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    G-AVLN in front of her home

    Mostly Unix and Linux topics. But flying might get a mention too.

    Thursday, August 12, 2010

    How did Ubuntu speed up boot time?

    Fact: Ubuntu 10.04 boots significantly faster than any other desktop/laptop OS I have ever used. On the same machine (Asus), boot time went from about 75 seconds to less than 30. My Lenovo X201 takes approximately 25 seconds to go through full reboot cycle.

    How come? Scott of Canonical, explained at LINUXCON.

    When booting a Linux system, four distinct phases occur:
    1.Load into memory the kernel and ramdisk
    2.Load platform drivers
    3.Start X-related stuff
    4.Start the desktop

    Ubuntu developers made a conscious decision to aim for target timing. Rather than tweaking existing sequence of events, they decided to invest time into redesigning the boot process, and aim for 2+2+2+4 seconds for each stage, respectively.

    That would give a cold-to-desktop time of 10 seconds. Test base platform that was used was a Dell laptop (can't remember which one, but it doesn't matter, as advantages and shortened time will apply to most contemporary PCs).

    How they went about it: first of all, they looked at the monolithic kernel content, and cleaned it up. This had a two-fold benefit: it allowed to remove some of the duplicity, where two (or more !) modules were doing the same thing, but also in the process, they managed to nearly half the footprint of the kernel image itself – a massive saving in resource and time to load.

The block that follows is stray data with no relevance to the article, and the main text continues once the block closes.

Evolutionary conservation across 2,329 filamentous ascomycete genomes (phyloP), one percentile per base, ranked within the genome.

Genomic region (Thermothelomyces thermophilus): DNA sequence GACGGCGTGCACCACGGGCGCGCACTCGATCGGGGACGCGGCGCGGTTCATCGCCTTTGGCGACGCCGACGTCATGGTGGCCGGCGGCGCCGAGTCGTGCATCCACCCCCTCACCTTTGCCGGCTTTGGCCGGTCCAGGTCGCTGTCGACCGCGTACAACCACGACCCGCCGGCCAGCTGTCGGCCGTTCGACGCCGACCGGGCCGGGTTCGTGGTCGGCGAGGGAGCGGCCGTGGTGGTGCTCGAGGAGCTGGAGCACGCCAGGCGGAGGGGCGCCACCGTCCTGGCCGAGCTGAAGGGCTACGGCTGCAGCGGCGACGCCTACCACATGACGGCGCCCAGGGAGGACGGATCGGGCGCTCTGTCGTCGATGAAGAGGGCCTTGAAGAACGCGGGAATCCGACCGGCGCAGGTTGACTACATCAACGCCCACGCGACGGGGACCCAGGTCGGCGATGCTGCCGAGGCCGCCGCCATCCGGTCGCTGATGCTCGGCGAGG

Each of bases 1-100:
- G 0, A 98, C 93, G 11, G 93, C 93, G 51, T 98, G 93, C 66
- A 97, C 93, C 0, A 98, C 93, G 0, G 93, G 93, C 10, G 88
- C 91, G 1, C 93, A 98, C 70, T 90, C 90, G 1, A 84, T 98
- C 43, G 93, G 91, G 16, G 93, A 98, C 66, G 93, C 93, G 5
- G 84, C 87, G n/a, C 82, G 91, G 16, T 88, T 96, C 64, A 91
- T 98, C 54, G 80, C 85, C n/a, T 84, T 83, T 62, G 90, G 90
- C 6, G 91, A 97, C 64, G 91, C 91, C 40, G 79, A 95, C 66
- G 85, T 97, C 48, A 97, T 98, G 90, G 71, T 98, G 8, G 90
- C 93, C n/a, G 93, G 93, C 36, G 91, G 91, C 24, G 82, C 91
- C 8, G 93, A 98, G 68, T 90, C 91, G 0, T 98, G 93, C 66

Ramdisk savings are not that easy to achieve. You can't remove it altogether: ramdisk is essential, as it provides the hibernate/suspend functionality, LVM, RAID, filesystem encryption, etc. However, where the saving can be made is if you start performing ramdisk tasks asynchronously with the loading of mainline kernel. That, of course, relies on the CPU with multi-cores, but even on a single core the benefits are significant, as the kernel will schedule things more efficiently whilst waiting for hardware to return.

    Other improvements:

    blkid process (relying on while/sleep) poll-style operation has now been fully replaced by libudev process (which instead of polling devices, it works on the “tell me when you are ready” principle. That alone saved 3.5 seconds off the boot time

    upstart – a total replacement to the init process; it allowed to eliminate 1000s of shell script code and replaced the sequential processing of the service startup with event-driven service initialisation. For example, in the traditional method, when got to mounting a device and the device wasn't up and running, it would miss out on being connected. With initupstart, device will be mounted when it announces its readiness

    ureadahead – a binary providing a method of speeding up disk seeks and reads; much more effective on SSD drives, because HDD disks are still prone to slow seeks, as disk geometry gets in the way; ureadahead is fs-independent, although it still can't cope with the fs metadata location problems
    use light-weight desktops

    in future compiz will be replaced with faster alternative

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